Spice up your life - spices have been adding colour and flavour to food around the globe for thousands of years. But can they also do much more than that? Down the generations spices have certainly had a crucial role in traditional medicines.

From the Far East to South America it has been believed that spices can control pain, improve digestion, settle stomach conditions and even encourage hair growth. But only now are we realising the true nutritional power of spices and beginning to investigate the importance they could have for our health.

While research is in its early stages. There are indications that as well as their antioxidant and anti-inflammatory powers they contain elements that may be able to help with pain relief, diabetes, cholesterol control and even cancer.

So, heres our Spice Up Your Life guide to some of the spices you can find in your Grape Tree store.

Spice Up Your Life

Turmeric

A traditional part of Asian cooking for centuries and the ingredient that puts that yellowy-orange colour into curries. Turmeric has now become so hot in the West that Turmeric Lattes are cropping up in coffee shops. Health interest centres on an ingredient in the spice called curcumin which has been linked to a possible impact on illnesses including rheumatoid arthritis and alzheimers. But scientists have discovered that curcumin also has an impact on cancer cells. Turmeric is produced from the roots of a plant in the ginger family that is a native of Indonesia and Southern India.

Cinnamon

Cinnamon is made from the inner bark of an evergreen tree which is native to India and Bangladesh. Research goes on into its link to diabetes control because of its effect on the bodys ability to utilise blood sugar. In 2011 researchers showed that a cinnamon extract called CEppt could have an effect on the proteins which play a role in the development of Alzheimers. Because of the essential oils it contains herbalists know cinnamon as a carmanitive, a soothing and settling remedy for stomach complaints. It is an excellent source of fibre, manganese and calcium.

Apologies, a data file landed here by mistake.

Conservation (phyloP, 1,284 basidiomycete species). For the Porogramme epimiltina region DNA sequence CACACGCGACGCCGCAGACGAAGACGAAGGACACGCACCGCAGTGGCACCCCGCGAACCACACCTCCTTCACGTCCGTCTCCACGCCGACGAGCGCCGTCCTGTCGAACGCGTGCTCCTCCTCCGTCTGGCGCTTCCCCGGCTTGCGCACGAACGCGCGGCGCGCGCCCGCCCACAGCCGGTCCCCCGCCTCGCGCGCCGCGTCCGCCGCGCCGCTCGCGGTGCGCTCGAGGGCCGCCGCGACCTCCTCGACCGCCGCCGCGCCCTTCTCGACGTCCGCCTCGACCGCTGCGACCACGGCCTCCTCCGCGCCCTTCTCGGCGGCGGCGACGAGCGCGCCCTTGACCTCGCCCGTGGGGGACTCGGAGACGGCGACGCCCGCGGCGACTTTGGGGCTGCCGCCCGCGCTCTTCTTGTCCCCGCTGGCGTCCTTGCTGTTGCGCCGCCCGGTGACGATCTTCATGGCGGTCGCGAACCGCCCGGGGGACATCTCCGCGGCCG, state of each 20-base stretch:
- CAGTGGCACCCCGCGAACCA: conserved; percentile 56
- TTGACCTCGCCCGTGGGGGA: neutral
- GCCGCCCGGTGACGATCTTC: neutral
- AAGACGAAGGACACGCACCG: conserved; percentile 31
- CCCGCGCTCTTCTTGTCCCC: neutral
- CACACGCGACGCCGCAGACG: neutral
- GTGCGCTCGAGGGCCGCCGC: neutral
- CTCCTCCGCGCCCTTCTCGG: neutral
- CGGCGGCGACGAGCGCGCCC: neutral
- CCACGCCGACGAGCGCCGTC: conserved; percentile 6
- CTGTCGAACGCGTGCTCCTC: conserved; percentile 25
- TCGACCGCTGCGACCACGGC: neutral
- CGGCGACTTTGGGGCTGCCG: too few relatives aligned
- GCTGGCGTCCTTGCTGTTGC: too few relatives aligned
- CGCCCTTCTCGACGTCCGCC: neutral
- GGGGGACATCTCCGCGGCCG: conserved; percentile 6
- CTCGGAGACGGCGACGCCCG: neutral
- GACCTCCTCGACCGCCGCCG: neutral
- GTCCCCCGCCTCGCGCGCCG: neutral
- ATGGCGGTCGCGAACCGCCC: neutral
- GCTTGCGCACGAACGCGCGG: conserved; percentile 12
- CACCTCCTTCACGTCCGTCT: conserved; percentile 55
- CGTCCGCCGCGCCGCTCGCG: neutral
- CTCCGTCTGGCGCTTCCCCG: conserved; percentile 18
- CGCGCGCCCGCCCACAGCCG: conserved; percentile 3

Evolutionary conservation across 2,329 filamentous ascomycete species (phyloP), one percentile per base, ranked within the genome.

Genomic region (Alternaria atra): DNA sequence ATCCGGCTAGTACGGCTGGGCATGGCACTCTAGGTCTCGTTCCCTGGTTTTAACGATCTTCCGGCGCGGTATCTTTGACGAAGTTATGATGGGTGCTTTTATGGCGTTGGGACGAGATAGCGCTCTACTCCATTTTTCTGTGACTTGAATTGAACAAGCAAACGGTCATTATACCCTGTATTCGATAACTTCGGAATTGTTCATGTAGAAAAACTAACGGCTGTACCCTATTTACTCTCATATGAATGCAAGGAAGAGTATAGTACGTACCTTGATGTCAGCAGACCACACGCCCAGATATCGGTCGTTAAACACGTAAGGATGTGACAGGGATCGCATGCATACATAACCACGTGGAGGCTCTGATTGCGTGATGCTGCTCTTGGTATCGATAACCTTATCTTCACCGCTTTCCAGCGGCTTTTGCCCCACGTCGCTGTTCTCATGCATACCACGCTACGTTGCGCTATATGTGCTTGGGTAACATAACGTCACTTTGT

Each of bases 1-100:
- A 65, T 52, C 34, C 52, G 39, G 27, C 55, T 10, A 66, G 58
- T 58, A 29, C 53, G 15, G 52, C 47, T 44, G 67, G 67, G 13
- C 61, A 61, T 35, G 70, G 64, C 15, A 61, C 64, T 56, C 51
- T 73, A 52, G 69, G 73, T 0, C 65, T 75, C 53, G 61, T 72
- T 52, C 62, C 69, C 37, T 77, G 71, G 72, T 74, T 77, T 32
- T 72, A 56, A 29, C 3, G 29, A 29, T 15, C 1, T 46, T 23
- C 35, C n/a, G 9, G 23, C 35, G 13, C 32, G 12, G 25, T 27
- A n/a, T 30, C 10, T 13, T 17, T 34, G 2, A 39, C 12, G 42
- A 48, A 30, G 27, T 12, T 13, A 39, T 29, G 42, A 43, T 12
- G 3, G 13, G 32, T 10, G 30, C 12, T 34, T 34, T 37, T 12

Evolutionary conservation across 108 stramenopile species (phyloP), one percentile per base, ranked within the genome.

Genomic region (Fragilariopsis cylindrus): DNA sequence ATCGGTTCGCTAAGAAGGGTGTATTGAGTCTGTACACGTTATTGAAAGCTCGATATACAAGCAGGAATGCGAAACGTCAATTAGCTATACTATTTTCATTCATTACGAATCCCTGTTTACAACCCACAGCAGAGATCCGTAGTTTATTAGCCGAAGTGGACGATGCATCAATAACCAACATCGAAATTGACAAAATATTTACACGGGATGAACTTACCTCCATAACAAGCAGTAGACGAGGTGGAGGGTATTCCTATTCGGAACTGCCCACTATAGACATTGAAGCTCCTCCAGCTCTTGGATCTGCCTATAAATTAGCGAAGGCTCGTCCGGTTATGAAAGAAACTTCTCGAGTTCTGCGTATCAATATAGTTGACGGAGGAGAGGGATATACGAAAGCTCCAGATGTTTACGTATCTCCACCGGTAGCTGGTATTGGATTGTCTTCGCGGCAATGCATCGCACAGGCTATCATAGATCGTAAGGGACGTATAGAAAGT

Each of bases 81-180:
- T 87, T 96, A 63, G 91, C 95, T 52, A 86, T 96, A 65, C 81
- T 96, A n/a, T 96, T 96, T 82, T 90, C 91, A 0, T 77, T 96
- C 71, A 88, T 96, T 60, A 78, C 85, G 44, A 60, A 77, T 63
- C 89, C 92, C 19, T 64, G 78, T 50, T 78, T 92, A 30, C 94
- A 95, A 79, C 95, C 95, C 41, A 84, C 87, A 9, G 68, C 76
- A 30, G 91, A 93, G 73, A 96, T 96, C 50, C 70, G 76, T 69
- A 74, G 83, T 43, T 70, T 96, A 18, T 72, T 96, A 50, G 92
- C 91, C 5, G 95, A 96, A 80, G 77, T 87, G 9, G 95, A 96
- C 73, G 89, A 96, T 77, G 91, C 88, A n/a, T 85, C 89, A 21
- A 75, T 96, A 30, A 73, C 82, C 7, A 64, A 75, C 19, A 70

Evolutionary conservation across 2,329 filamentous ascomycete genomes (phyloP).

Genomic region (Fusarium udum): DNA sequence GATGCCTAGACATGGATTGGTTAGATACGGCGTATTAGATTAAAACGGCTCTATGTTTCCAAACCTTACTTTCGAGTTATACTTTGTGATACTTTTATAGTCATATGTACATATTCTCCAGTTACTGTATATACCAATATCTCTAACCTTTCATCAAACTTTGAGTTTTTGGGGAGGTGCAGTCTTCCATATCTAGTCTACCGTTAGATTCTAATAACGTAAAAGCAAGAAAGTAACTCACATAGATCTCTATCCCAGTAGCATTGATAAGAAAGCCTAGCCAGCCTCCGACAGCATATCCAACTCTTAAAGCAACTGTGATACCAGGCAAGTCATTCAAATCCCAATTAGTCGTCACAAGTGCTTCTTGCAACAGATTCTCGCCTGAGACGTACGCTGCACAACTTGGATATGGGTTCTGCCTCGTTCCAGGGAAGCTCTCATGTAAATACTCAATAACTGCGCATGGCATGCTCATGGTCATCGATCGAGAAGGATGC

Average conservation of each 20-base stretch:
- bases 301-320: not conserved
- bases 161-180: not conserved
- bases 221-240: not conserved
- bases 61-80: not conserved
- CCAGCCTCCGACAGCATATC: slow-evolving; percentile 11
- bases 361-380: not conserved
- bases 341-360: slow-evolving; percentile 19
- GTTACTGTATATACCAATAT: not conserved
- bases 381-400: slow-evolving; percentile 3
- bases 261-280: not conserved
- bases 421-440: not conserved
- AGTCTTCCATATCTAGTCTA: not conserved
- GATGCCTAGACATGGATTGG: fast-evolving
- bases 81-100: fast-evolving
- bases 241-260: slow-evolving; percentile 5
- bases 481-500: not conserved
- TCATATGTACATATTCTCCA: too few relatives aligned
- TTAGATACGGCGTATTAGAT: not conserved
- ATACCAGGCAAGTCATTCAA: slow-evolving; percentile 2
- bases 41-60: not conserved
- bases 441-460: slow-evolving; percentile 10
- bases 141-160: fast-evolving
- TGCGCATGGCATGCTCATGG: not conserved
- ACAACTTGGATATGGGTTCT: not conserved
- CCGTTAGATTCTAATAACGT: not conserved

Cayenne Pepper

Hot peppers originated in central and south America. Cayenne contains an ingredient called capsaicin which is used for pain relief particularly by arthritis sufferers. It is available on prescription and is also used for nerve pain. The NHS says Capsaicin is thought to work in neuropathic pain by stopping the nerves sending pain messages to the brain. Small scale research has shown that appetite can be suppressed after eating it. High in Vitamin A it also contains the vitamins B6, E and C, potassium and manganese.

Ginger

Thought to have originated in India ginger was introduced into Europe two thousand years ago. As well as a flavouring it has been used down the ages as a medicine for treating stomach upsets and as a pain killer. It is still used for travel sickness and the NHS acknowledges its use against nausea and sickness in pregnancy. It contains anti-inflammatory compounds called gingerols which may explain why it is used for relief by some arthritis sufferers. Small scale experiments have demonstrated that it may reduce pain after exercise. Ginger contains potassium, magnesium, phosphorous and the Vitamins C and B6.

Cloves

Cloves are the unopened pink flower buds of an evergreen tree which has its origins in Indonesia. Dried they are an excellent source of manganese, and also contain vitamin K, iron, magnesium, calcium and fibre. But it is the essential oil eugenol that made cloves a presence in dentists surgeries where it has been used as a local anaesthetic and antiseptic. Clove oils are regarded as a rubefacient because when rubbed on the skin they produce redness because of their impact on blood vessels. They are used as a home remedy for pain treatment.

Cumin

This is the iron spice. Just one teaspoon of cumin gives you eight per cent of your vital daily iron requirement. Most of our iron is in the blood supply as haemoglobin which carries oxygen to the tissues. The minerals in cumin also include copper, calcium, potassium, manganese, zinc, selenium and magnesium. It also has good amounts of B-complex vitamins as well as anti-oxidant vitamins E, A and C. Mentioned repeatedly in the bible this member of the Parsley family has been used in food and traditional medicine throughout history.

Spice Up Your Life with a wide selection of spices, many on our 3 for 2 multi buy offer.